Small and medium scale enterprises are the engine that drives most economies of the world. Their importance to the economy of Nigeria cannot be overlooked. SMEs activities-both international and local have contributed immensely to the gross domestic product in the economy as they participate in manufacturing, importation, exportation, employment etc. According to Gono (2013), SMEs contribute to output and employment creation and they are also a nursery for the larger firms of the future. The most successful developing country over the last 50 years, Taiwan is built on a dynamic SME sector. Small and medium enterprises (SMEs) have played a significant role in Taiwan‟s economic development in expanding exports and providing jobs. The need to harmonize accounting reporting standards for organizations operating around the world has prompted the Central bank of Nigeria to set January 2014 as deadline for adoption of the International Financial Reporting Standard (IFRS) for small and medium scale enterprises in Nigeria.

This mandate has posed a lot of questions on the awareness, readiness and financial ability of SME operators to comply with the new accounting reporting standards. This new era where globalization is fast becoming real, it is imperative to investigate the effect the IFRS adoption possess on small and medium scale enterprises as they have a key role to play in international trade in Nigeria. According to OECD (2012), the level of which globalization aect SMEs is a function of their engagement in exporting activities. This is particularly the case of SMEs in Nigeria, as Nigeria is a major exporter of agricultural produce.The introduction of IFRS in Nigeria and the current state of globalization simply means that SMEs cannot continue with local standards for financial reporting purposes. For SMEs involved in international trade with subsidiaries and franchises in other countries to be more successful internationally, it must comply with the IFRS guidelines.

As a result of the harmonization of accounting reporting standards, the adoption of the IFRS has been widely accepted by various countries of the world. However, the full IFRS promulgated by the IASB has been found to be irrelevant due to the disclosure requirements, which are extensive for SMEs. For this reason, the IASB promulgated a simplified version of the IFRS applicable to SMEs-the IFRS for SMEs. As a result of broad discussion of SMEs and common standards for SMEs worldwide, the International Accounting Standard Board (IASB) introduced an International Financial Reporting Standard (IFRS) designed for use by small and medium-sized entities (SMEs) on July 9, 2009 (International Accounting Standards Board, 2010). The introduction of IFRS specifically for SMEs was necessitated by many challenges faced by these entities in adopting full IFRSs in financial reporting, the main of which was the excessive disclosure requirements, based on a cost-benefit analysis for SMEs (Nazri, 2010).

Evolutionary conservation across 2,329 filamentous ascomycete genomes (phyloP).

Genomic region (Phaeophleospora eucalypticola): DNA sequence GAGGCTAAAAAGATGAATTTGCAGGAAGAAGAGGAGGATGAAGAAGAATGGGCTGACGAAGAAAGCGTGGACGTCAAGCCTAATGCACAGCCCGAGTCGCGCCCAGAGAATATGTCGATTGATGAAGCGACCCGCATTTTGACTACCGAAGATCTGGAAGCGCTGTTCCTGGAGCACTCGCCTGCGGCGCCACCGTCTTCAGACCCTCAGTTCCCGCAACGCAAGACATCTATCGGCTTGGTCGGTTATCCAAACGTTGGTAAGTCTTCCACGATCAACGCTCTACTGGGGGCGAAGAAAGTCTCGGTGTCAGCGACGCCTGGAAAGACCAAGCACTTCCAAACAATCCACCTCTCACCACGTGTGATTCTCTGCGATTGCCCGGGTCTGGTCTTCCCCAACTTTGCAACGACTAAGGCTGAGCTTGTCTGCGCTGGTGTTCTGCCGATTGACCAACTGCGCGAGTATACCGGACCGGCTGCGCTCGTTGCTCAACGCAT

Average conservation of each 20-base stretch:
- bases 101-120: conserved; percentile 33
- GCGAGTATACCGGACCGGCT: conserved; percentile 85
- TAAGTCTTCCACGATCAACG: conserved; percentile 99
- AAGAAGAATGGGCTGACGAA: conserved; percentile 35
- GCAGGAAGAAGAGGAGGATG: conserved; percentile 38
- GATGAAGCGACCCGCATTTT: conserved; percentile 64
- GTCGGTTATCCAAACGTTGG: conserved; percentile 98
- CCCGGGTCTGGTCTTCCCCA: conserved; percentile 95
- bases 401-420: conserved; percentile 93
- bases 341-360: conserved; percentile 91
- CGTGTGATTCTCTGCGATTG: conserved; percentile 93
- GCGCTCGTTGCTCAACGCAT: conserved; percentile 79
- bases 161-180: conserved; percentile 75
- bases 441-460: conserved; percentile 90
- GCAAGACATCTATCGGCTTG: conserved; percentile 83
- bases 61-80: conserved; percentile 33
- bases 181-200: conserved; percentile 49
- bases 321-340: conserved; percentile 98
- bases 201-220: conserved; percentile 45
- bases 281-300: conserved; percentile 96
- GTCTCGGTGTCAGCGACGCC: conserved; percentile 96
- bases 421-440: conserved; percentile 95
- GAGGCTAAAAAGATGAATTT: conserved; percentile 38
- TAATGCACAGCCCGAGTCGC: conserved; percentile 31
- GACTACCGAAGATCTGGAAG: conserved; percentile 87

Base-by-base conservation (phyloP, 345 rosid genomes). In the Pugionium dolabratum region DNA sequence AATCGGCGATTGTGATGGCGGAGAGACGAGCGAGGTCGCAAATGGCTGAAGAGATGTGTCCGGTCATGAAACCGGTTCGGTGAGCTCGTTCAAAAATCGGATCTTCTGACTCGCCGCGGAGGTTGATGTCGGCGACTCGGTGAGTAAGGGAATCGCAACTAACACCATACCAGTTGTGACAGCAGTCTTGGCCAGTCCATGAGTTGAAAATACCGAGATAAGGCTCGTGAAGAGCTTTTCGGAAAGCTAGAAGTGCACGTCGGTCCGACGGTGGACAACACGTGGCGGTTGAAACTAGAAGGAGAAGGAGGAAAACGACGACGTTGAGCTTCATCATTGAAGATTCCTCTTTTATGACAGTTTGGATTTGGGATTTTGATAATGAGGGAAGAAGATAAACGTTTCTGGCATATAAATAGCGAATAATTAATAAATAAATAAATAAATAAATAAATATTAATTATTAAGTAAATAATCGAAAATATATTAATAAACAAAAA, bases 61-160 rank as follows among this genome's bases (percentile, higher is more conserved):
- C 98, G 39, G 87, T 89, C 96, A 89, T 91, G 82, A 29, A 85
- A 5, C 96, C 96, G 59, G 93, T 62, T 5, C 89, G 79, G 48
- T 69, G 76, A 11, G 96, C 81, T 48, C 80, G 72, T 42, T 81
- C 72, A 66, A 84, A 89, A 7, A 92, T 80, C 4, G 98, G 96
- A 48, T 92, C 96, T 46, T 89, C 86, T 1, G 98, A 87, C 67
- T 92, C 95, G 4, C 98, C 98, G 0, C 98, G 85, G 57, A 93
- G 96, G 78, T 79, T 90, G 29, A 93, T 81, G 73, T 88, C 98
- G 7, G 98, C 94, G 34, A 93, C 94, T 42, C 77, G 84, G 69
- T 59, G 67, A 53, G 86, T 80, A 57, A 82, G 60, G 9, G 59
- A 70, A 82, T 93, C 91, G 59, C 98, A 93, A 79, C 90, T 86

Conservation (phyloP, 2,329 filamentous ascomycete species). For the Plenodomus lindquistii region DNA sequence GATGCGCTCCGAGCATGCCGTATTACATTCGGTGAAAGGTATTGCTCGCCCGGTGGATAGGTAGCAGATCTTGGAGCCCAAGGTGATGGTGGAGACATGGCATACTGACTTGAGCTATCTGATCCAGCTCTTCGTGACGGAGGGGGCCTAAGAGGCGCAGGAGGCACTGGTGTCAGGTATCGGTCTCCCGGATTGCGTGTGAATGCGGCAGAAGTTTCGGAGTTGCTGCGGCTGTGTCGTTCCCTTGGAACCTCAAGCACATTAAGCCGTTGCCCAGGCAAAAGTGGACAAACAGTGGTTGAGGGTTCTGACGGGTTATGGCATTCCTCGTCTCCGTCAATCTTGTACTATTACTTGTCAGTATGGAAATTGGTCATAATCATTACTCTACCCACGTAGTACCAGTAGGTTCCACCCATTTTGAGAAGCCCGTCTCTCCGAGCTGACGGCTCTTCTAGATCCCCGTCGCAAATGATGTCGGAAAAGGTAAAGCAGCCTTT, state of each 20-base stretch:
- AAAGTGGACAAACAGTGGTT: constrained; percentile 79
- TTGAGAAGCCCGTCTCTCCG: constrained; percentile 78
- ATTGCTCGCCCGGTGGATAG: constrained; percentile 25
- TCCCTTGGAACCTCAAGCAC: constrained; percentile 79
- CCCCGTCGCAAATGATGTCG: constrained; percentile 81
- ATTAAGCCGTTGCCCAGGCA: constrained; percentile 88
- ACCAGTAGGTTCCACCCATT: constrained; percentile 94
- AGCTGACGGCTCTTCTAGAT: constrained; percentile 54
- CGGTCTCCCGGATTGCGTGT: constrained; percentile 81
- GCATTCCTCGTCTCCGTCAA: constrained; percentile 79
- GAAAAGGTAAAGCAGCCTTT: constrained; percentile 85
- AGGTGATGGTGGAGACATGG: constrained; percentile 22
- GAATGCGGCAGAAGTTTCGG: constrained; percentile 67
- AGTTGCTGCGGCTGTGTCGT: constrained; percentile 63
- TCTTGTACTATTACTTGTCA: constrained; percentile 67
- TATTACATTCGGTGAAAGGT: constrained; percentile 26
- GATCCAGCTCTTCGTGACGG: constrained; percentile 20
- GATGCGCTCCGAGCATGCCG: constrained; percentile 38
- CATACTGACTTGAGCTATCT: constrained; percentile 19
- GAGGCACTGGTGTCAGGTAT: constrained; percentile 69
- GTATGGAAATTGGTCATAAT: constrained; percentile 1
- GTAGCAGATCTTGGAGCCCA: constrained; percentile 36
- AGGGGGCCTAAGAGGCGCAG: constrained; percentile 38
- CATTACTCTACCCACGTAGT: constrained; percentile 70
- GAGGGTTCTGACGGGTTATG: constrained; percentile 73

In Nigeria, the greatest challenge facing small and medium scale enterprises is access to finance. SMEs as the engine of the economy have the full potentials to turn the economy around for the better, but their greatest challenge still remains underfinance. With the introduction of IFRS, SMEs in Nigeria are mandated to adopt the new reporting standard from January 2014. The awareness, acceptance and implementation of the new IFRS guidelines for SMEs are challenges for many African countries (Fortuin, 2011). Many businesses still do not understand what options are available and how IFRS for SMEs interplay to their benefit (Fortuin, 2011). This is an indication of the lack of awareness of the benefits accrued through the use of IFRS for SMEs which may in turn inhibit SMEs from adopting them. The results of the survey by Deloitte in 2009 revealed that 43% of SME respondents were not aware of the IASB’s standard IFRS for SMEs.Poor financial management and book-keeping are two major barriers confronting SMEs when it comes to accessing funds from financial institutions and government agencies. A study conducted by Gono (2013) revealed that most SMEs fail due to poor financial management and reporting. So it is important for SMEs to follow the current trend of financial reporting and enjoy the full benefits that are associated.

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